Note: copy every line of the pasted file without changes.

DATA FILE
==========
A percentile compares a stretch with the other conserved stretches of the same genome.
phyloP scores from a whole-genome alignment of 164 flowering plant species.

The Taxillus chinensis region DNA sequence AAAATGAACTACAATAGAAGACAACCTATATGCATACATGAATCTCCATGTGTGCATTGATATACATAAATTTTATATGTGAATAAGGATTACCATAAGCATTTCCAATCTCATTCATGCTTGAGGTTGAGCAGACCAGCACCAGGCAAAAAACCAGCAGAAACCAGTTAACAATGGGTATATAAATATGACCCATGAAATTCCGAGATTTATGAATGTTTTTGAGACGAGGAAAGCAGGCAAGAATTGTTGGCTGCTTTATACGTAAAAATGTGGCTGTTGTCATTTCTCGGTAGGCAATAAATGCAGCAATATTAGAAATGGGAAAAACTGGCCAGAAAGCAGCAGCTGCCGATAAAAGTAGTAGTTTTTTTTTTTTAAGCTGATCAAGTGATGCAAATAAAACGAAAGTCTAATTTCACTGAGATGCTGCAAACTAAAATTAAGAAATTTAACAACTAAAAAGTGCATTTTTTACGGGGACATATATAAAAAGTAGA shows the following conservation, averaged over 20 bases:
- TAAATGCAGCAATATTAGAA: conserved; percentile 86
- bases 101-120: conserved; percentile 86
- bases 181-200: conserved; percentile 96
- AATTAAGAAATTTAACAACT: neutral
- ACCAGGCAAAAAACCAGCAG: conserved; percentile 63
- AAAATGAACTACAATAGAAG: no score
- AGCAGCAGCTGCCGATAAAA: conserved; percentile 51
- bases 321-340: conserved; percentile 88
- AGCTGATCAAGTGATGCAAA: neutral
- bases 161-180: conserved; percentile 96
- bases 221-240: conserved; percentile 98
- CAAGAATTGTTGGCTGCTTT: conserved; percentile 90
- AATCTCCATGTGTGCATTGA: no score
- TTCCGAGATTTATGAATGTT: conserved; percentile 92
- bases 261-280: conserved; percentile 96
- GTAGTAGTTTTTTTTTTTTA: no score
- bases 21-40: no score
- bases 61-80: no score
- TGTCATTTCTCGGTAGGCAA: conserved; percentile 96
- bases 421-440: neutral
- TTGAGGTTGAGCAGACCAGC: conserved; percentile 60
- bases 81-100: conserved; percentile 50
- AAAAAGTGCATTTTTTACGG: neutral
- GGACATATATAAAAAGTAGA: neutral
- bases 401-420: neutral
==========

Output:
A percentile compares a stretch with the other conserved stretches of the same genome.
phyloP scores from a whole-genome alignment of 164 flowering plant species.

The Taxillus chinensis region DNA sequence AAAATGAACTACAATAGAAGACAACCTATATGCATACATGAATCTCCATGTGTGCATTGATATACATAAATTTTATATGTGAATAAGGATTACCATAAGCATTTCCAATCTCATTCATGCTTGAGGTTGAGCAGACCAGCACCAGGCAAAAAACCAGCAGAAACCAGTTAACAATGGGTATATAAATATGACCCATGAAATTCCGAGATTTATGAATGTTTTTGAGACGAGGAAAGCAGGCAAGAATTGTTGGCTGCTTTATACGTAAAAATGTGGCTGTTGTCATTTCTCGGTAGGCAATAAATGCAGCAATATTAGAAATGGGAAAAACTGGCCAGAAAGCAGCAGCTGCCGATAAAAGTAGTAGTTTTTTTTTTTTAAGCTGATCAAGTGATGCAAATAAAACGAAAGTCTAATTTCACTGAGATGCTGCAAACTAAAATTAAGAAATTTAACAACTAAAAAGTGCATTTTTTACGGGGACATATATAAAAAGTAGA shows the following conservation, averaged over 20 bases:
- TAAATGCAGCAATATTAGAA: conserved; percentile 86
- bases 101-120: conserved; percentile 86
- bases 181-200: conserved; percentile 96
- AATTAAGAAATTTAACAACT: neutral
- ACCAGGCAAAAAACCAGCAG: conserved; percentile 63
- AAAATGAACTACAATAGAAG: no score
- AGCAGCAGCTGCCGATAAAA: conserved; percentile 51
- bases 321-340: conserved; percentile 88
- AGCTGATCAAGTGATGCAAA: neutral
- bases 161-180: conserved; percentile 96
- bases 221-240: conserved; percentile 98
- CAAGAATTGTTGGCTGCTTT: conserved; percentile 90
- AATCTCCATGTGTGCATTGA: no score
- TTCCGAGATTTATGAATGTT: conserved; percentile 92
- bases 261-280: conserved; percentile 96
- GTAGTAGTTTTTTTTTTTTA: no score
- bases 21-40: no score
- bases 61-80: no score
- TGTCATTTCTCGGTAGGCAA: conserved; percentile 96
- bases 421-440: neutral
- TTGAGGTTGAGCAGACCAGC: conserved; percentile 60
- bases 81-100: conserved; percentile 50
- AAAAAGTGCATTTTTTACGG: neutral
- GGACATATATAAAAAGTAGA: neutral
- bases 401-420: neutral